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JNU cites faculty and classroom shortage

The Jawaharlal Nehru University (JNU) is not impressed with Moiley Committee report on Committee report on 27 per cent reservations for other backward classes (OBCs), reports Meenal Dubey.

india Updated: Dec 20, 2006 03:23 IST

The government may be patting itself on the back over introducing the Moiley Committee report on 27 per cent reservations for other backward classes (OBCs) in state-funded institutions. But the Jawaharlal Nehru University (JNU) is not impressed with the committee's plan.

In a verbal and written communication to the University Grants Commission (UGC) last week, JNU Vice-Chancellor Prof BB Bhattacharya has urged the authorities to have a rethink on the policy with regard to JNU.

Speaking to the Hindustan Times, Prof Bhattacharya said, "Although the Moiley Committee report is designed to create better facilities in central universities for students, its recommendations cannot be completely implemented at JNU because of certain ground realities. The authorities have assured us that they will take a 'serious look' at the issue."

For instance, to accommodate OBCs, seats will increase by 54 per cent at JNU.

Consequently, proper infrastructure like laboratories, classrooms and other facilities must be created for these students. This will require allocation and disbursement of additional funds amounting to several crores.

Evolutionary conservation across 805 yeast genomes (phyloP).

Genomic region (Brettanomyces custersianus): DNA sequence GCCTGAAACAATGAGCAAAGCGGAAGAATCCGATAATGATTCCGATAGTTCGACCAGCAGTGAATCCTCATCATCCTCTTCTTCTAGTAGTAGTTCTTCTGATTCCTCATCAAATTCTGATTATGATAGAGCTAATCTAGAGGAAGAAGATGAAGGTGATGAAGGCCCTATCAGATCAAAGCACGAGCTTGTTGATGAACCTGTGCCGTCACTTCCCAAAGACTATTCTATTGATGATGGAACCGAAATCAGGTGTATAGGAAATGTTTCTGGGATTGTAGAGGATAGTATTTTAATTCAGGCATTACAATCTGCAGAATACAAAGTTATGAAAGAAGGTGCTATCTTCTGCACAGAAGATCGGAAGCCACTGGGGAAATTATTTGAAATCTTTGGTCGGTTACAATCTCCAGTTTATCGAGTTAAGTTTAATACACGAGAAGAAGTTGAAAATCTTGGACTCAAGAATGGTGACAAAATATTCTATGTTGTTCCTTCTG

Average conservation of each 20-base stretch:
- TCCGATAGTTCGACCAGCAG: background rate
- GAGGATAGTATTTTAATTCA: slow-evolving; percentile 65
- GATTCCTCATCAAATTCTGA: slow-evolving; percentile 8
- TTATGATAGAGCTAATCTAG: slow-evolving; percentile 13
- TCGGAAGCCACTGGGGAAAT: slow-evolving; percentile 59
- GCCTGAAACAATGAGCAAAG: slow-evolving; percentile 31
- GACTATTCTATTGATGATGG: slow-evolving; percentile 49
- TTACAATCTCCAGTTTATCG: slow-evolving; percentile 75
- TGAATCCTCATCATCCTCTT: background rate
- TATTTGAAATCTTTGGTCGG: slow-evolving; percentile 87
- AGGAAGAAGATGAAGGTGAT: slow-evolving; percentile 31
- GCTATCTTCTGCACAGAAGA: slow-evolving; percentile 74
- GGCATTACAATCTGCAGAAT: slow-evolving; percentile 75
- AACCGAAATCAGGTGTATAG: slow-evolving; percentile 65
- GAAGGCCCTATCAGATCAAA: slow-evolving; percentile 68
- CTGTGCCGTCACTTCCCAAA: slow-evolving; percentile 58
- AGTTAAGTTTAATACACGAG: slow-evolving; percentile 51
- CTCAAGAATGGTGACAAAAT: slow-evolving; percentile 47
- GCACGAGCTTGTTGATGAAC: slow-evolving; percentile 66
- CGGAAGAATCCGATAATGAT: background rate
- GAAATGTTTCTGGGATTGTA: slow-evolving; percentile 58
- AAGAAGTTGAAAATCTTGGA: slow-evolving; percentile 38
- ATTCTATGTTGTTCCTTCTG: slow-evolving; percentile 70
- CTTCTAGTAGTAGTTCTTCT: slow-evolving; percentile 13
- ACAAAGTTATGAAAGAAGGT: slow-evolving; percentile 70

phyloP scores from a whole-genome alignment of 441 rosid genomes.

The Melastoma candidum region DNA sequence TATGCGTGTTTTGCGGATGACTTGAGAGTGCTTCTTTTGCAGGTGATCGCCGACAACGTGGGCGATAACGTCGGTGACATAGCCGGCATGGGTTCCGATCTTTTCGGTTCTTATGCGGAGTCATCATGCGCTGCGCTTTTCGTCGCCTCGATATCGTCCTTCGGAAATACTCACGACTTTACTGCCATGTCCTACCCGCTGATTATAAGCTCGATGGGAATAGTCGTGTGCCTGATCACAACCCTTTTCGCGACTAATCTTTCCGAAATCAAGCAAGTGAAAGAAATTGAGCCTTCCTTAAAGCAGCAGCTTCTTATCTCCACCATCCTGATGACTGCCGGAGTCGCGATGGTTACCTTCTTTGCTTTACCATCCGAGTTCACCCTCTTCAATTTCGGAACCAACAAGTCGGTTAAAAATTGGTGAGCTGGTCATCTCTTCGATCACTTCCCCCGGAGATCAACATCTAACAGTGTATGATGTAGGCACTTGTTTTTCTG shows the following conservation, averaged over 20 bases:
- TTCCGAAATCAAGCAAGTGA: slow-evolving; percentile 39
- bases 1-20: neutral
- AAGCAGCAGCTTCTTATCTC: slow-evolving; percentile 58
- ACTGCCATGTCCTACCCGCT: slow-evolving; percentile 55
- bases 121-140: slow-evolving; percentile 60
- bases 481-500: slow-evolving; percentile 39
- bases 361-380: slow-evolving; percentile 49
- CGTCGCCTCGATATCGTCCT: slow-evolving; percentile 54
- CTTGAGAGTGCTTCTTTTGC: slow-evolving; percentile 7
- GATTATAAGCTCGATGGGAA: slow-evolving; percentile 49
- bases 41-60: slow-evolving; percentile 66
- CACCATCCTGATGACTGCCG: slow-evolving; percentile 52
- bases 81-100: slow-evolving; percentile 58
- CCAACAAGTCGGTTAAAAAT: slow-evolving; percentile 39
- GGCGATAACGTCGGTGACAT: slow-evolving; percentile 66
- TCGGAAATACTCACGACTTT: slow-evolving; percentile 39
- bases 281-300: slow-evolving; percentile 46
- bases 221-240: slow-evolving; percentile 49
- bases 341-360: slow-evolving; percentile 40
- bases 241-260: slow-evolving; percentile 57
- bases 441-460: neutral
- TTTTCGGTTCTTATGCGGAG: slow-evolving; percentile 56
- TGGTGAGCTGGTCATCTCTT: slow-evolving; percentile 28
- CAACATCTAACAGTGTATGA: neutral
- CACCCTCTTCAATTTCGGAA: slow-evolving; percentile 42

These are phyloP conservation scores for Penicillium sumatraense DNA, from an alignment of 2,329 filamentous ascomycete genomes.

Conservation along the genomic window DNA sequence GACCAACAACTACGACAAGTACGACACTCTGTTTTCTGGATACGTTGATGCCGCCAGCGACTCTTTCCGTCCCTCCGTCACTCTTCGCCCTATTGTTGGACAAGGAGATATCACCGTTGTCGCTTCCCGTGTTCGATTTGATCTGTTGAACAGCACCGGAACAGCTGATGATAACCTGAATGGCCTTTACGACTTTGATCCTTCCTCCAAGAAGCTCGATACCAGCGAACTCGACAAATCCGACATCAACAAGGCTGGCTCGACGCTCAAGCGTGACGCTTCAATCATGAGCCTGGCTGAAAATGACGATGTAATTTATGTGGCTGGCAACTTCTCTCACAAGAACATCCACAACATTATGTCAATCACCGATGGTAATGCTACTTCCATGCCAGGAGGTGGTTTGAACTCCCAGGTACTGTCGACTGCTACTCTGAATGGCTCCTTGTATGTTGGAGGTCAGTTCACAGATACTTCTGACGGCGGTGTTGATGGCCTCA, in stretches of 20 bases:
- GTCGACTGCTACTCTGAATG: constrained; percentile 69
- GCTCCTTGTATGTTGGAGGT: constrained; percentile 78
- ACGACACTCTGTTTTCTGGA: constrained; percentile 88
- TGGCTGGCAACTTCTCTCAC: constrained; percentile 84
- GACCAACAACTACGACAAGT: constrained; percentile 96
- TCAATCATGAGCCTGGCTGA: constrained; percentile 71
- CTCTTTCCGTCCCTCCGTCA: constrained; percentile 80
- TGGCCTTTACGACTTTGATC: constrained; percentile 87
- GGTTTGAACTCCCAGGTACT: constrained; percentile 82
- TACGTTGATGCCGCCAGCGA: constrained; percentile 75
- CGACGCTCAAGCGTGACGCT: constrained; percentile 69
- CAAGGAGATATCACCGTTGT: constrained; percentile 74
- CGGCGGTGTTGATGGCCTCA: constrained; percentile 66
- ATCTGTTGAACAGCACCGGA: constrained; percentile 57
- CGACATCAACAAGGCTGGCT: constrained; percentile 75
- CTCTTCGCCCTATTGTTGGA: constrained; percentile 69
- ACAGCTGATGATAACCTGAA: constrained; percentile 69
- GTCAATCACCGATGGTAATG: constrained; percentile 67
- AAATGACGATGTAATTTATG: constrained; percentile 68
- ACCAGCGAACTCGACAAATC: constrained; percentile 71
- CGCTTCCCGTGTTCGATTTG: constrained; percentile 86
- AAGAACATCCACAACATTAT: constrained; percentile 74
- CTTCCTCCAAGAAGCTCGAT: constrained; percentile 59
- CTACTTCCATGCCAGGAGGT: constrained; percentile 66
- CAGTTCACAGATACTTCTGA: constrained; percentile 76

"So far, there has only been talk of funds. How are we expected to proceed with the changes and additional responsibilities?" Prof Bhattacharya asked.

The biggest challenge before the university is introducing these changes in a span of 365 days. "We need to create new buildings and introduce other facilities. Even if things are speeded up, the infrastructure will be ready only after three years," he explained. "The other significant area of concern is shortage of faculty."

In the present system, there are 560 teaching posts at JNU, of which 120 posts are vacant. Not only do these 120 vacancies need to be filled, at least 270 more teachers need to be hired.

"JNU is unlike any other central university where a large number of students are pursuing PhD degrees. For every five students, at least one teacher is required. JNU is largely a research university where one teacher is teaching 10 research students.

"The Moiley Committee has given money for providing one teacher for 30 students. This is impractical and will affect our ranking and quality as a national and international university," Prof Bhattacharya said.

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First Published: Dec 20, 2006 03:23 IST